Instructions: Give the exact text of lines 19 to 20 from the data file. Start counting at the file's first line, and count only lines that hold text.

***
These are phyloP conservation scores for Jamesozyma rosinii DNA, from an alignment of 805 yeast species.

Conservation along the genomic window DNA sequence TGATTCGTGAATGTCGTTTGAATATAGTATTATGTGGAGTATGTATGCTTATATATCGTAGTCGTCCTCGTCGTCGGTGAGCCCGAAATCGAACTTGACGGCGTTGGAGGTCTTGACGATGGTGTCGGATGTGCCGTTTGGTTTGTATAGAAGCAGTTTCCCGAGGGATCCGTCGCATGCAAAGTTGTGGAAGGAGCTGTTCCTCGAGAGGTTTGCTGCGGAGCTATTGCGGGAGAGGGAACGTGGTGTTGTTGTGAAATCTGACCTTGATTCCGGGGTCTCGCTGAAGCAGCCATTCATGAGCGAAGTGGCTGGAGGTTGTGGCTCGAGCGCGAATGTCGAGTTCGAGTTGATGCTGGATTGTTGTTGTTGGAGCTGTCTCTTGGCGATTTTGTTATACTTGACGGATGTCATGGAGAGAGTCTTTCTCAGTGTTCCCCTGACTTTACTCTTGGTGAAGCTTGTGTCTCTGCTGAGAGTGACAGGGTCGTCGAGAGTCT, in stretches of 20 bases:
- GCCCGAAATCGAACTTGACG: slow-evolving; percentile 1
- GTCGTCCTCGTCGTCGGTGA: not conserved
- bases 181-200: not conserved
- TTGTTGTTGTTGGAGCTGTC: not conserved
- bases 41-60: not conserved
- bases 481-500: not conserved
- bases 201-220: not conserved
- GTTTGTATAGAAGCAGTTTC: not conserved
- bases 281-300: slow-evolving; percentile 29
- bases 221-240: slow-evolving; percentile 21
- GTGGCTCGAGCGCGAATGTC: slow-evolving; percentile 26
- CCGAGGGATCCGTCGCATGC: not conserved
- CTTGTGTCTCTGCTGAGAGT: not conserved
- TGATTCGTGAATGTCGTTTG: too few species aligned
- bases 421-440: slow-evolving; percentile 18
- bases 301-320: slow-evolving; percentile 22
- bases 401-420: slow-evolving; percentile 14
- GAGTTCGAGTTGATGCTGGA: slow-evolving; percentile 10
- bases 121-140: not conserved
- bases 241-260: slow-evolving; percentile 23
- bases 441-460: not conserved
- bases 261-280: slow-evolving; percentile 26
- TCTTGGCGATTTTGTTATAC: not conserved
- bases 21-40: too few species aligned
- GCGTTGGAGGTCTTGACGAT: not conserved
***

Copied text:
- bases 401-420: slow-evolving; percentile 14
- GAGTTCGAGTTGATGCTGGA: slow-evolving; percentile 10